The buses in Rome are useful, and cheap to get around in. They're also sweltering hot and good old Number sixty-four was packed. By the time we'd ridden the short way to Termini station we had sweat trickling off us and coating our palms as we tried to hold on. The heat, plus the impressive size of K's suitcase, made taking a taxi back a wise choice. It wasn't that much more than the bus, and it was cool!

It was great to see K and catch up on her news. Conversation continued in the evening over delicious pizza and salad. That's nothing, said K, You wait until Naples. The best pizza's are from Naples.

More on pizza in Naples, next post.

We'd booked ourselves on a tour to the Colosseum for the next morning. It's better than going under your own steam. Our guide Cecelia was cool. She knew her subject and was enthusiastic about it too. She took us on a great trip around the Colosseum, the Roman Forum and Palatine Hill.

Our new-fangled camera has one of those panorama settings. Very handy for ancient stadium shots, so here's one of an ancient stadium.
After following Cecelia around for three hours in the sun we were happy but fried, so found some shade and entertained ourselves people-watching. It's crazy to me the fascination people have with how they look and the influence social pressure has now. Everywhere, young people primped and posed, the ruined temples merely a backdrop for their narcissism.

There was only one thing we could do to offset the self-absorbed hordes and that was leave to eat some gelato.

Wanna buy a Hat?
Be happy in your work
Spectator Sport
Better to be the watcher than a participant
Lots of Arches
Those Romans did like a good arch
Just food for Crows
Not much left
Worship Me!
Look at me, in front of this... wherever it is
A Backdrop to Narcissism
That one does not show my spectacular beauty well enough. Do it again!
Token Shot
There were so many temples, I just picked one
K and I were interested in seeing the catacombs. Rome is famous for them, and we thought it would be a cooler option after getting cooked in the Colosseum. We picked St. Callistix since access seemed pretty easy. We walked to the bus stop along the track of the Circus Maximus, where chariots had thundered.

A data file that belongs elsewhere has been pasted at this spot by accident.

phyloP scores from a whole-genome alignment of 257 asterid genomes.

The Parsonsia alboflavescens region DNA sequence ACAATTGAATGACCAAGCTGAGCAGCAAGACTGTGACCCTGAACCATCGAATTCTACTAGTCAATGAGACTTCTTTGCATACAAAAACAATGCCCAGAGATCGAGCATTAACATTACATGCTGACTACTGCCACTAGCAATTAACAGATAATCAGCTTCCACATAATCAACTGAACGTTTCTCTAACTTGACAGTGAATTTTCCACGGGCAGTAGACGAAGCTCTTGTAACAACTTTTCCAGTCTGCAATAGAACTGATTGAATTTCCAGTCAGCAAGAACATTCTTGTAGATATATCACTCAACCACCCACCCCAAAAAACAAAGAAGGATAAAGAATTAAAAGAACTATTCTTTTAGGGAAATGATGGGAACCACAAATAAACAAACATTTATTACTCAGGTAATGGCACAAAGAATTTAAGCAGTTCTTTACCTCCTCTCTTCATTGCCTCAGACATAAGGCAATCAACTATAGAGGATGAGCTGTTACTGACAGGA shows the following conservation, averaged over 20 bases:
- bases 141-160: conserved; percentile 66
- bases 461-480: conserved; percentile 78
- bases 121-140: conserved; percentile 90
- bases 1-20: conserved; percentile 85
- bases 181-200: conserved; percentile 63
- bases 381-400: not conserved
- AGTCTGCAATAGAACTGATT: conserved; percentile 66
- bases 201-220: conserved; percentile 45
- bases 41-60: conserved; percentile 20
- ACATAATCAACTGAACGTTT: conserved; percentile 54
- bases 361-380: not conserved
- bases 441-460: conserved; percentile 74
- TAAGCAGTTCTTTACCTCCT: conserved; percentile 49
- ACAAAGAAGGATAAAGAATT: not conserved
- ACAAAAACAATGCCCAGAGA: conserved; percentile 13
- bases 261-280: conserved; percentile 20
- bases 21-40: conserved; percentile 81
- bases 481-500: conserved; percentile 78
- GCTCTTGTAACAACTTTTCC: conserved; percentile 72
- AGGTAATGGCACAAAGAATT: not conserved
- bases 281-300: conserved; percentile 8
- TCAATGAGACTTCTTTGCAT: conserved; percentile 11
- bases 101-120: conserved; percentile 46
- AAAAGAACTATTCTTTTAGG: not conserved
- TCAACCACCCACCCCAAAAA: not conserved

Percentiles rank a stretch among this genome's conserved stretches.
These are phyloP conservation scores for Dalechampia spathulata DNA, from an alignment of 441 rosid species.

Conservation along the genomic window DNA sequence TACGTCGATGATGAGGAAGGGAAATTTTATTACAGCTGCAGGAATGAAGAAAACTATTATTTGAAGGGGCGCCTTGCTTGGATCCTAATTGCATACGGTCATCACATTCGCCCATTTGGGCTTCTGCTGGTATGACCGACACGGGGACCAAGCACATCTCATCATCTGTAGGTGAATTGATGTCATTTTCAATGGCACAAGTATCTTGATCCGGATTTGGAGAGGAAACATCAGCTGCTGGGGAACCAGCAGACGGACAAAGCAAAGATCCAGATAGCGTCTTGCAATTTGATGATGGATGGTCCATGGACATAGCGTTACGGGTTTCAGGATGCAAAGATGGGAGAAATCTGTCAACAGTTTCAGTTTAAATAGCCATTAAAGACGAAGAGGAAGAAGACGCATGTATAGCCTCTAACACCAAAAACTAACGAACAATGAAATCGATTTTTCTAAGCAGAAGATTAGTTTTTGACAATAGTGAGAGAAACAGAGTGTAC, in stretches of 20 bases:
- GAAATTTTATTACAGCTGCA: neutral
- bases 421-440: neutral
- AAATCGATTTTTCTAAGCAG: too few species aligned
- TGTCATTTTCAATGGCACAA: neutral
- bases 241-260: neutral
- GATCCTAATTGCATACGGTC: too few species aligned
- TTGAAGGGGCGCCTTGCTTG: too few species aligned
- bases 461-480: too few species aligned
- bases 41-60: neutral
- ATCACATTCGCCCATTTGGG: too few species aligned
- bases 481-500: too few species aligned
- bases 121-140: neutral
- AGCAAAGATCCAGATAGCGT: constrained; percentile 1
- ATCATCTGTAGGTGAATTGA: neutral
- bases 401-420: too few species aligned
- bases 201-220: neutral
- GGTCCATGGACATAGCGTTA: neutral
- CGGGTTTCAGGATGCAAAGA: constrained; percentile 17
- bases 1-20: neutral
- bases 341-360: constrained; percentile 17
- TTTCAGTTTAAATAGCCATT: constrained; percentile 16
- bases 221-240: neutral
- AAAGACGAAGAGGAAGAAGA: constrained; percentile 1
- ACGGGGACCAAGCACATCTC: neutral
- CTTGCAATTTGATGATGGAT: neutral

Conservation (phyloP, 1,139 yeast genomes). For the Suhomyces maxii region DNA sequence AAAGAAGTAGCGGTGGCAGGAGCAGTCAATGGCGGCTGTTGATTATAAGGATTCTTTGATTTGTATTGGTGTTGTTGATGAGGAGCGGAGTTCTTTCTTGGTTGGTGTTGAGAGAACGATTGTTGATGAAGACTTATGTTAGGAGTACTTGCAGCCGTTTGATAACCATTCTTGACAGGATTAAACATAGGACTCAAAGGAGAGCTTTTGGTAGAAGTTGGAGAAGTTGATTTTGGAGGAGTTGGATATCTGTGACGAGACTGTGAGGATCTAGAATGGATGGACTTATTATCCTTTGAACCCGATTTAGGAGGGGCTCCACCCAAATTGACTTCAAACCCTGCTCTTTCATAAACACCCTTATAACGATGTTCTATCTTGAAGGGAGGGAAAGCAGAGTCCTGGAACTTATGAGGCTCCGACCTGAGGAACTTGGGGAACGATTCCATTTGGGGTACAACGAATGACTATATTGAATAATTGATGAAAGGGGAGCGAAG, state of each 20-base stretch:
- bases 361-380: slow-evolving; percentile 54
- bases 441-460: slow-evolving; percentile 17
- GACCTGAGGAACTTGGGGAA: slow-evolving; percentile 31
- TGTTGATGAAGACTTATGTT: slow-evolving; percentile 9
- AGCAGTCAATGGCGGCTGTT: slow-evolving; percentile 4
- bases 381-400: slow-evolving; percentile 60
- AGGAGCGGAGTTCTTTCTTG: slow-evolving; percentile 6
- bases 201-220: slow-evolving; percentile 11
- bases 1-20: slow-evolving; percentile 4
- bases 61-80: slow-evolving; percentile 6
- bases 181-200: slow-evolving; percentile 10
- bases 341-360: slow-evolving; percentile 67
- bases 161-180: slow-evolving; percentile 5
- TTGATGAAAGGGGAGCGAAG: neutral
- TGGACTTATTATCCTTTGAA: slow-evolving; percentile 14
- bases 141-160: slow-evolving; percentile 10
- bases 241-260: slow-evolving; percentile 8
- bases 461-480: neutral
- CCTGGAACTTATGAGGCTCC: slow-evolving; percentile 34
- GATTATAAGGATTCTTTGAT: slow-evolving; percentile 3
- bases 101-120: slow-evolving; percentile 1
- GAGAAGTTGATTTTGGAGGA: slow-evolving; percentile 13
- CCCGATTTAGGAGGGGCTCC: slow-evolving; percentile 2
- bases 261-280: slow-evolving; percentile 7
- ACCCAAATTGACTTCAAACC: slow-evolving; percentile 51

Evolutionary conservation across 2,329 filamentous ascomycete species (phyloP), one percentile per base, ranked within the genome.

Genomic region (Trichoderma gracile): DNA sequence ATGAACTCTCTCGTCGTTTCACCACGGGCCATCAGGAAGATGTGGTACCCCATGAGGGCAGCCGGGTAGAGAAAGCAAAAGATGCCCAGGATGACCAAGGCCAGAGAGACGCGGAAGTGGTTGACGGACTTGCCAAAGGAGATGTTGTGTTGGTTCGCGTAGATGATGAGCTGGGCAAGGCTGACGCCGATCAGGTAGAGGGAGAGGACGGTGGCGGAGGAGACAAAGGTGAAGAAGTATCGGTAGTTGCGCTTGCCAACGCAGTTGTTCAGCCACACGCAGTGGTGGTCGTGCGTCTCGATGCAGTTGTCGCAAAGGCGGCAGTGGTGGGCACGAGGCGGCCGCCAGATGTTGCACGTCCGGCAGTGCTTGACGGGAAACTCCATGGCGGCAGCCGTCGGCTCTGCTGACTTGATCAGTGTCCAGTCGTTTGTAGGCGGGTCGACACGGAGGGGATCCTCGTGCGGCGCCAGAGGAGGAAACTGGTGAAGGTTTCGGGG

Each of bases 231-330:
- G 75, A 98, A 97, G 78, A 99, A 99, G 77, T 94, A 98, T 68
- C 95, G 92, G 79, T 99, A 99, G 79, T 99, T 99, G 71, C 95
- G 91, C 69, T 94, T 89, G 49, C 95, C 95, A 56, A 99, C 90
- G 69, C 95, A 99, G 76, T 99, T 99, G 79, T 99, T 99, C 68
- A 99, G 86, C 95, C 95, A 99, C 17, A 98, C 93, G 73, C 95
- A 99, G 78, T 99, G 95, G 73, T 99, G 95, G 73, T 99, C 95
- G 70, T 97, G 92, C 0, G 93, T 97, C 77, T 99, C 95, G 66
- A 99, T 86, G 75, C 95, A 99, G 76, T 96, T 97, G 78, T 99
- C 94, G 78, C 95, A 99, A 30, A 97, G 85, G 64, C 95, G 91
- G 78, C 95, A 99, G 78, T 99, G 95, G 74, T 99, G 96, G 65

The gardens at St. Callisto were unexpectedly beautiful. Being a caver for many years I felt quite at home in the dim passages beneath, walking through narrow corridors in the cool and dark. We saw only a fraction of the half-million burial niches there. The bones were removed but it was easy to imagine the dead waiting hidden for a thousand years, as the world above them moved on.

The continuation of history is fascinating to me. To see the ruins of old Rome and know that for centuries much of it was buried, or torn down and forgotten by successive conquerors. To have been so influential in the ancient world and then collapse is something I can't get my head around. It's a reminder that nothing's forever. Apparently thousands of cartloads of marble were taken from the colosseum to build St. Peter's. I wonder what will have changed and been torn down, another thousand years from now.

The bus back to town was late, packed, and stifling hot when it turned up. We didn't take the connecting one but walked back from Piazza Venezia instead. Dinner was quickly made and sleep followed soon after.

The next morning was our last full day in Rome, but A was happy to relax, so K and I took ourselves to Castel Sant'Angelo and had a great time, wandering around the battlements and inside the passages. Climbing the ramp through the core and over the central pit, I could sense it's original purpose as Hadrian's tomb. A few popes had had a go at it too, building opulent apartments. In the evening we had a last look at the Spanish Steps, complete with its attendant self-absorbed selfies. I got up early the next morning before our train to Naples to see the Pantheon one last time in the morning light.

Well, I've reached the end of this post and there are so many other photos I'd love to share, so I will, in one final gallery. Have a flick through them. This city has made such an impression on me in so many ways. I've never been to such a vibrant, beautiful and ancient place. Rome is timeless and has been there for so long, that it doesn't need to make any excuses.

Hopefully we'll be back.

Steampunk Angel
Not a new thing
Fabulous Shoes
Ah, yes
Morning Smoke
Piazza Navona in the morning is a good place to go and think
Is anybody in there?
Divine inspiration comes from the most unexpected places, these days
No Fun
Everyone else is out having a good time. This sucks
Learning faster now about comfortable travel, we booked a taxi to the station and were soon wizzing towards Naples at 300km/h. We’d read a few cautionary tales about Naples, but how bad could it be, really?